Operating an effective safety, health and environmental policy
A BOC case study

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Page 4: Risk management

Risk management is a process that attempts to identify and understand specific risks within the business, and to identify the cost of reducing or eliminating those risks.
The BOC Group faces both direct and indirect risks. Direct risks arise from the business’s core operations and may come from:

  • environmental incidents, such as greenhouse gas generation or the production of
    waste water
  • health and safety incidents affecting a range of groups both within and outside a plant.

Boc 7 Image 5Indirect risks follow on from direct risks.  They include damage to a firm’s reputation and the adverse media attention created by a high profile incident. Companies with poor accident records may run the risk of losing favour with investors and of finding it hard to raise funds. These are also indirect risks.

Within The BOC Group, managers have the key responsibility for safety and for environmental management. Their performance is measured and evaluated, for instance by how they minimise waste in the use of energy. In recent years, The BOC Group has invested heavily in extending safety measures and in improving environmental performance. As a result, accident rates have been falling and the Group’s production and distribution processes have become increasingly efficient.

The BOC Group operates in some 50 countries. Each country has its own statutory regulations for health, safety and the environment which may or may not overlap with UK and EU requirements. Additionally, different cultures and languages provide further challenges. Although The BOC Group provided policies and manuals that took into account the local geographies, conditions and regulations of operations within each country, the different interpretations and systems had the potential to cause confusion.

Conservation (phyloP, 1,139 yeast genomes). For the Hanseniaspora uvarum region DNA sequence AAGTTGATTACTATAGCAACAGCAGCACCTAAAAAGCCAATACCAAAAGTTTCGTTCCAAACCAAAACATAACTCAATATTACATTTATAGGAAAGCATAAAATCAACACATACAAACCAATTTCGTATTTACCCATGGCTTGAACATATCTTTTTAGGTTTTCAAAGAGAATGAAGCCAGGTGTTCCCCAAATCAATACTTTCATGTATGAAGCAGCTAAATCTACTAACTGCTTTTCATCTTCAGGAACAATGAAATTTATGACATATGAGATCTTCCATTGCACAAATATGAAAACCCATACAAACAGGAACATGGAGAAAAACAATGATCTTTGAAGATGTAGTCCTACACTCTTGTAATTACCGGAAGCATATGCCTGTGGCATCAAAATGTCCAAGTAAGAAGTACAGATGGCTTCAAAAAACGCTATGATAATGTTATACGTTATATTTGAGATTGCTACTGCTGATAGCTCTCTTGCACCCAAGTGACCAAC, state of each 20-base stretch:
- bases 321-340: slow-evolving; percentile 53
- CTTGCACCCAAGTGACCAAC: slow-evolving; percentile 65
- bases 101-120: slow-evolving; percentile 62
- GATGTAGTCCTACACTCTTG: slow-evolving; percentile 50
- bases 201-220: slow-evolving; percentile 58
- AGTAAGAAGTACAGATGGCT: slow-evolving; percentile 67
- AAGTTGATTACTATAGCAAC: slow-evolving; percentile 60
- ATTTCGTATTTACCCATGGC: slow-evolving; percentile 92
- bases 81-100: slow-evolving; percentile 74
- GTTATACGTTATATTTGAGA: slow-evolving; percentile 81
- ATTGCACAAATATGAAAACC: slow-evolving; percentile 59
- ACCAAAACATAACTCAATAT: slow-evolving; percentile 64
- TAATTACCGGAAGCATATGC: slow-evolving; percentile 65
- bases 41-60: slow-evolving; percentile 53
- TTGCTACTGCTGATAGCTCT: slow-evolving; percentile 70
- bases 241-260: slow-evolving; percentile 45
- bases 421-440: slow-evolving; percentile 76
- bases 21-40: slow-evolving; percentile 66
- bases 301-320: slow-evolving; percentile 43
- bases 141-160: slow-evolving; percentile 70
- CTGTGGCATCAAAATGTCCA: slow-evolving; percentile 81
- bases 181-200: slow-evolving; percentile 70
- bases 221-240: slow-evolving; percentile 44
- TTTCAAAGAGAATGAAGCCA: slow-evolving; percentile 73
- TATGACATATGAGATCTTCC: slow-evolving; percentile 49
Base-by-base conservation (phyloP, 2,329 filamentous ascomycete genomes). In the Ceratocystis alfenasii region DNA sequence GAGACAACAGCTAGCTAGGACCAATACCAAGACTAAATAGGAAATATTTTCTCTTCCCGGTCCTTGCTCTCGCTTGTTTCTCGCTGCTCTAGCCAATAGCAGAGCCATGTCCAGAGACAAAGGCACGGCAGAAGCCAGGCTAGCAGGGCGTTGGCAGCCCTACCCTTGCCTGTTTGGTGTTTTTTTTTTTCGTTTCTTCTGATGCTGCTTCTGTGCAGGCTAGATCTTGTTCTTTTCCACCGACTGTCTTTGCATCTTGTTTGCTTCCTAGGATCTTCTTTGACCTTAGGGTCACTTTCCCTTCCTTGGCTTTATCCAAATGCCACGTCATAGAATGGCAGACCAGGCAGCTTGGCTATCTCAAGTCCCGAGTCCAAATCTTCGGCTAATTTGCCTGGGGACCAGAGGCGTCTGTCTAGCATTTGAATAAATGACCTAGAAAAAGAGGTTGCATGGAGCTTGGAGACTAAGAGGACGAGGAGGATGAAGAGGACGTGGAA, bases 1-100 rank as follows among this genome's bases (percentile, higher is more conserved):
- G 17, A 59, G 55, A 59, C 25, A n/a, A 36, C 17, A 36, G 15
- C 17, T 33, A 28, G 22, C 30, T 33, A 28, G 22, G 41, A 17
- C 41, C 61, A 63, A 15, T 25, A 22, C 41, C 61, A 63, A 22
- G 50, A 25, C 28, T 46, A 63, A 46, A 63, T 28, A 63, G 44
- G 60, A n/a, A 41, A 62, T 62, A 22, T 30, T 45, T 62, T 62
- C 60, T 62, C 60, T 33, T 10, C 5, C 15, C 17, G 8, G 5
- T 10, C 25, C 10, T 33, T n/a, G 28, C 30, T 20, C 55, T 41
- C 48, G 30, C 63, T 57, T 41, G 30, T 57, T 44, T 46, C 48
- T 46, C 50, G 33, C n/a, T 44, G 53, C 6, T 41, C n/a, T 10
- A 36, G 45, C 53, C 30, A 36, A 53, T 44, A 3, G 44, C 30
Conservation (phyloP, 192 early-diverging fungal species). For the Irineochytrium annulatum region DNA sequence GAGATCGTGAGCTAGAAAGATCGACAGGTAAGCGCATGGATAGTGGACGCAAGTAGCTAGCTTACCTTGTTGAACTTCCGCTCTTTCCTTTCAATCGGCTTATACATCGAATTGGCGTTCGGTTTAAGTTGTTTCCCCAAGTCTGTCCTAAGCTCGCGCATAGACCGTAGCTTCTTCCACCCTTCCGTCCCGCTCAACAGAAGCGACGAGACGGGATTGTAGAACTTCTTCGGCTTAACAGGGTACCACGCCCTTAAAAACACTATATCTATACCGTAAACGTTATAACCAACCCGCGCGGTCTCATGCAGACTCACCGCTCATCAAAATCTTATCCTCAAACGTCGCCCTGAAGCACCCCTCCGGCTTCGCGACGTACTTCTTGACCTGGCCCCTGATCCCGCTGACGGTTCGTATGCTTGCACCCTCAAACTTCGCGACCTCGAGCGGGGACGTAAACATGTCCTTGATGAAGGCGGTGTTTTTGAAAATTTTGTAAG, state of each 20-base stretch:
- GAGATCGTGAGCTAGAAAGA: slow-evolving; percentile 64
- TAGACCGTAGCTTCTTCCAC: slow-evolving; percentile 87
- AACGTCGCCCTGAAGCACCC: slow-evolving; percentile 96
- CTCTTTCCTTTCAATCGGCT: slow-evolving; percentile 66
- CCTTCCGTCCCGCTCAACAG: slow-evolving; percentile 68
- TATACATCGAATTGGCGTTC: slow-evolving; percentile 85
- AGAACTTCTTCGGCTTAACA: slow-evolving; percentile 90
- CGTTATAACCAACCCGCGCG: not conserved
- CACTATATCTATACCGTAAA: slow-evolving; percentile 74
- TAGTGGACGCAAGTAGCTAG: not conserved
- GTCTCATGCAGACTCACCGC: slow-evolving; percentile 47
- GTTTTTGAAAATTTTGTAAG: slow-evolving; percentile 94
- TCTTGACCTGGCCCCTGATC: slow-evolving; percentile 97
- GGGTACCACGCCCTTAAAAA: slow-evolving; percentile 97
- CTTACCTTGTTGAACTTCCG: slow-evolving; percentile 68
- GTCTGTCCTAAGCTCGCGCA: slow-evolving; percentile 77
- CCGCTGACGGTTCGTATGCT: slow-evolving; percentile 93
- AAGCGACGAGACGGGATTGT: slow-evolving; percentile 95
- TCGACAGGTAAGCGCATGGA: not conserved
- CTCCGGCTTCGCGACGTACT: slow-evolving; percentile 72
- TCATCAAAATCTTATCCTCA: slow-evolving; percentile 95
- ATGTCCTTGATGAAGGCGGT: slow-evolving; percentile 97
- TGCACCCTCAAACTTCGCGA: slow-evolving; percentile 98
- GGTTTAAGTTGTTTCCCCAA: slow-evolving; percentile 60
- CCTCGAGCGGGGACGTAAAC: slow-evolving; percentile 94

Adopting best practice

The solution to this problem is ‘best practice’. BOC decided to integrate all of its policies and manuals and to go beyond the statutory requirements of each country in which the Group operates. This involved establishing global teams to create best practice standard benchmarks that would bring all operations to the highest possible levels. The movement towards best practice meant doing more than simply complying with regulations and training employees in safety, health and environmental management. It meant coaching and training employees to give them a much deeper understanding of the issues involved. The aim was to influence the hearts and minds of BOC employees so that working safely and protecting the environment became second nature to them. Employees in all of BOC’s businesses underwent a competency-based training programme that enabled them to perform work-related activities to high-specified standards.

BOC | Operating an effective safety, health and environmental policy